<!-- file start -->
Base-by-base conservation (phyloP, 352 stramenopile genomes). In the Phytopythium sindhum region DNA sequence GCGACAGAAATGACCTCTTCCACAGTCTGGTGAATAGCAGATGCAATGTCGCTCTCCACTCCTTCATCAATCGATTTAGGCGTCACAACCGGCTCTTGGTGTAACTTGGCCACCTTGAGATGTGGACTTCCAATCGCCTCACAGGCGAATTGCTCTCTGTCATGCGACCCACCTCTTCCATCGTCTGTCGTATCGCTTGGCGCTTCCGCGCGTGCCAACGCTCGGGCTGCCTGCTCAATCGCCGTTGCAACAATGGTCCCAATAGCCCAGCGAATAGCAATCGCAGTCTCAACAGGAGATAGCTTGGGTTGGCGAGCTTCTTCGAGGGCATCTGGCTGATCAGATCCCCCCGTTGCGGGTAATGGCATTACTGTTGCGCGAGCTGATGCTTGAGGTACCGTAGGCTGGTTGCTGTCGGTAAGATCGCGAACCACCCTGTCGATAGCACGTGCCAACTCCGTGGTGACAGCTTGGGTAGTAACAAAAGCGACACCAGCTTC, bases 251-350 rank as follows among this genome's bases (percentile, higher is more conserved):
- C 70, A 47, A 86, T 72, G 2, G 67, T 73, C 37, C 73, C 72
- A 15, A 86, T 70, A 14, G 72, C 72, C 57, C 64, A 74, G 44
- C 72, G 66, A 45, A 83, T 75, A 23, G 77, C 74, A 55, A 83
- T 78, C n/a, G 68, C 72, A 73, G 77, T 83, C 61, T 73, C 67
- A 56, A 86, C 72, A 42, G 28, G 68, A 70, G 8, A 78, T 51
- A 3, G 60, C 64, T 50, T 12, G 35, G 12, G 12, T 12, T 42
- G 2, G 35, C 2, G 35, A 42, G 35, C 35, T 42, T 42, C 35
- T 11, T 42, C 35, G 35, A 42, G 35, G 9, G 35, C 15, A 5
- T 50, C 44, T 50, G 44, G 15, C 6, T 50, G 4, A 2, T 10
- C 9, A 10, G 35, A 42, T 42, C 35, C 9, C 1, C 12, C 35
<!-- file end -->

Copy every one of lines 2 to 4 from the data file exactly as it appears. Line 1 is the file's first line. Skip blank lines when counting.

- C 70, A 47, A 86, T 72, G 2, G 67, T 73, C 37, C 73, C 72
- A 15, A 86, T 70, A 14, G 72, C 72, C 57, C 64, A 74, G 44
- C 72, G 66, A 45, A 83, T 75, A 23, G 77, C 74, A 55, A 83